There is such a thing as "lawful intercept". If the data center operator receives a warrant for something on your server, they are typically not permitted to tell the server owner that data or network traffic is being extracted.
This is true regardless of whether your server is "managed" or simply colocated.

As to whether the employees of the data center would snoop on customer servers just for fun -- that is a matter of whether you are using a reputable hosting company. At my data centers it is grounds for termination, and we *will* find out; all access is logged and the cameras are always rolling. But if you're using a mom-and-pop hosting company with a 1000sqft data center, then yes, you can expect them to poke around when they're bored.

[#] Wed Apr 14 2021 09:49:27 EDT from Nurb432

[Reply] [ReplyQuoted] [Headers] [Print]

"i got the secret to the universe, go ahead and fire me"

Sometimes threat of being terminated is not enough to stop people.  Especially if that is why they are there in the first place.    Its better to assume zero trust. 

Wed Apr 14 2021 09:20:19 EDT from IGnatius T Foobar
There is such a thing as "lawful intercept". If the data center operator receives a warrant for something on your server, they are typically not permitted to tell the server owner that data or network traffic is being extracted.
This is true regardless of whether your server is "managed" or simply colocated.

As to whether the employees of the data center would snoop on customer servers just for fun -- that is a matter of whether you are using a reputable hosting company. At my data centers it is grounds for termination, and we *will* find out; all access is logged and the cameras are always rolling. But if you're using a mom-and-pop hosting company with a 1000sqft data center, then yes, you can expect them to poke around when they're bored.

 



[#] Wed Apr 14 2021 10:50:39 EDT from ParanoidDelusions

[Reply] [ReplyQuoted] [Headers] [Print]

Agreed. Between ineptitude, curiosity, and the potential for the payoff being larger than the penalty... 

There is also just stumbling across something in your regular work duties. Also... regardless of if everything is logged and cameras are everywhere - assuming your security is bulletproof is always a bad idea. I feel like the highest security places are always the shops with the highest profile leaks. 


Wed Apr 14 2021 09:49:27 EDT from Nurb432

"i got the secret to the universe, go ahead and fire me"

Sometimes threat of being terminated is not enough to stop people.  Especially if that is why they are there in the first place.    Its better to assume zero trust.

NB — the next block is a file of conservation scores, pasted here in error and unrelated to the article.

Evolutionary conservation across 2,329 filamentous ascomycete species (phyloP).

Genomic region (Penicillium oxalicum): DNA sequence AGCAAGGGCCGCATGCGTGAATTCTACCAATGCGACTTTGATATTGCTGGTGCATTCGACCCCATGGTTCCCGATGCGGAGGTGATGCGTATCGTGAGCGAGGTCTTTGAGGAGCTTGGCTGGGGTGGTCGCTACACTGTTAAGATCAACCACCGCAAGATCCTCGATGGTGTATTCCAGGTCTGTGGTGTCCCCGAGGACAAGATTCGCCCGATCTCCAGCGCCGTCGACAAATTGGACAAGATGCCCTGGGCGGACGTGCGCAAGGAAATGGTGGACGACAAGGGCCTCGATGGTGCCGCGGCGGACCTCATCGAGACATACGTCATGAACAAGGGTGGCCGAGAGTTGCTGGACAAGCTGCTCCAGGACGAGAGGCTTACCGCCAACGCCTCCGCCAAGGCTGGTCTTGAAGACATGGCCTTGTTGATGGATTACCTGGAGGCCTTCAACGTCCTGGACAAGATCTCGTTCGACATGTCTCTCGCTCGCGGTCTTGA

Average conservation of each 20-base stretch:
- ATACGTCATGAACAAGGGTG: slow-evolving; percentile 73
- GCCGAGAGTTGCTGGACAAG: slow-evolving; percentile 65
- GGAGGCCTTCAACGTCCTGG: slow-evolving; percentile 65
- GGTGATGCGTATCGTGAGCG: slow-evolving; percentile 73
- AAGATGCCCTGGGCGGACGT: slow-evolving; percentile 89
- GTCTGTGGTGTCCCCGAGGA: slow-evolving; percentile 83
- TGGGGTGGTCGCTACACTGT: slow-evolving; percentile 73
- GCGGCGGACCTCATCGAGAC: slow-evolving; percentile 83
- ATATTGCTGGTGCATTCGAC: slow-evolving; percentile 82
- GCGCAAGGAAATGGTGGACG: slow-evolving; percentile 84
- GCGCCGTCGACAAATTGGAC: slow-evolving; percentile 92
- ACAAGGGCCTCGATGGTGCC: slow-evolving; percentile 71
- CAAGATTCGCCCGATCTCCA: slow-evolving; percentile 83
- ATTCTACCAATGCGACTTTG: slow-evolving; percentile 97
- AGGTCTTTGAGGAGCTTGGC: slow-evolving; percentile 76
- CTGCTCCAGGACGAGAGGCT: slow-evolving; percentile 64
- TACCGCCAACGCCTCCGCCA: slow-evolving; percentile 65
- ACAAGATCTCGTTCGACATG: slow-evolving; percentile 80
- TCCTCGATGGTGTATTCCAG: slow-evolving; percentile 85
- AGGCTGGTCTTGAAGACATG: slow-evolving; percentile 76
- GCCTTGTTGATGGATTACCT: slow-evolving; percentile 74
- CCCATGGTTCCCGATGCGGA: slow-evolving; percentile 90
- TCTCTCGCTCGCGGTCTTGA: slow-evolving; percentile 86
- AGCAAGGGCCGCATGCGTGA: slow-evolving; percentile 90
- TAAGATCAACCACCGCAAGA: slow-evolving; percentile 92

Wed Apr 14 2021 09:20:19 EDT from IGnatius T Foobar
There is such a thing as "lawful intercept". If the data center operator receives a warrant for something on your server, they are typically not permitted to tell the server owner that data or network traffic is being extracted.
This is true regardless of whether your server is "managed" or simply colocated.

As to whether the employees of the data center would snoop on customer servers just for fun -- that is a matter of whether you are using a reputable hosting company. At my data centers it is grounds for termination, and we *will* find out; all access is logged and the cameras are always rolling. But if you're using a mom-and-pop hosting company with a 1000sqft data center, then yes, you can expect them to poke around when they're bored.

 



 



[#] Wed Apr 14 2021 11:00:48 EDT from ParanoidDelusions

Subject: Vlans

[Reply] [ReplyQuoted] [Headers] [Print]

Ok... 

So, here is the concept I don't understand about a Vlan. 

Let's say I configure my Cisco switch with a Vlan, so that it is on my public network. 7.5.0.0 and my internal LAN 192.168.0.0

 

How does the traffic get through the Cisco back to the actual 192.168.0.0 subnet? 

I mean - I understand... I think - that on the system, you create two virtual NICs going through one physical NIC, right? That has to be true - and then you assign outgoing traffic to either one or both of those NICs - which must be exposed to software somehow... But then the Cisco has to have a route back to the actual physical subnet. Are you physically connecting the Cisco, in that example then - to the WAN, and also bridging it back to the internal network, with a static route defined on the Cisco to the internal network? 




Go to page: First ... 11 12 13 14 [15] 16 17